In conclusion, upon looking further into N. Scott Momaday’s style of writing, I have found it to be true that he has developed one of the most sound and beautifully descriptive styles of writing. The way he describes each scene with so much feeling brings the reader in through a very emotional avenue. Also, his style is very strong where he covers the changes of the world and how the Native American people adjust to the many new and different challenges they face. Even though there are a few times when Momaday’s writing can seem sidetracking and misleading, he is still able to bring it all together in the end. This makes for very beautifully well written works with some of the most descriptive scenes I have ever read. I would highly recommend any of Momaday’s writings based off of the knowledge I have gained by examining a few short pieces by him. The stories are great, and the descriptions are powerful enough to leave you breathless.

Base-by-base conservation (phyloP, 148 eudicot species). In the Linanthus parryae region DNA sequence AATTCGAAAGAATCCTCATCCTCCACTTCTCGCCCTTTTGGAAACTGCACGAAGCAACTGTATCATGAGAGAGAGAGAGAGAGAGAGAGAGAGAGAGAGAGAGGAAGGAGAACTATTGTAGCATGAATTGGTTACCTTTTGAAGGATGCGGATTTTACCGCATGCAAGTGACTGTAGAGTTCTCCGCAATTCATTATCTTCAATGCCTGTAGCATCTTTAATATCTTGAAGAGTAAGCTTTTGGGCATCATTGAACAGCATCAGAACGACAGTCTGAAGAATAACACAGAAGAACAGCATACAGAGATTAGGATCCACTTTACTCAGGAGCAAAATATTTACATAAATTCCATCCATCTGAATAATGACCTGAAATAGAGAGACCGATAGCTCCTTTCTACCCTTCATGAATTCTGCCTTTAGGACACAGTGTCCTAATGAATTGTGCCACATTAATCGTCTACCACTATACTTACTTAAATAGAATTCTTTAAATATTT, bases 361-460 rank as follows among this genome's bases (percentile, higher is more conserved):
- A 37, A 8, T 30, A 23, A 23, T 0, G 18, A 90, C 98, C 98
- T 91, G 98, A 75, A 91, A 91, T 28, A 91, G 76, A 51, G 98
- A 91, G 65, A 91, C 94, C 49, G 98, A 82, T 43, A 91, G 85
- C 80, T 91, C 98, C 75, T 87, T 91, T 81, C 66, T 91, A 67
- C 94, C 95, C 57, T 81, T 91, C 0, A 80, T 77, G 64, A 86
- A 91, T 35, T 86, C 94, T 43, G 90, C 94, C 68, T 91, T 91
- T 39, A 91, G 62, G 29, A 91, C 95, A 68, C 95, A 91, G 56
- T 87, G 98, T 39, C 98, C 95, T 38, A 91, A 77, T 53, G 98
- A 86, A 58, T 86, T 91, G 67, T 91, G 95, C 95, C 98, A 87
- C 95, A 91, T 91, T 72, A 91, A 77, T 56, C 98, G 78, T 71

Works Cited

Momaday, N. Scott. “The Way to Rainy Mountain.” Fields of Reading. Ed. Nancy Comley, et al. New York: St. Martin’s Press, 1998. 577-580.

Perennial Classics. Ed. HarperCollins Publisher. 26 February 2002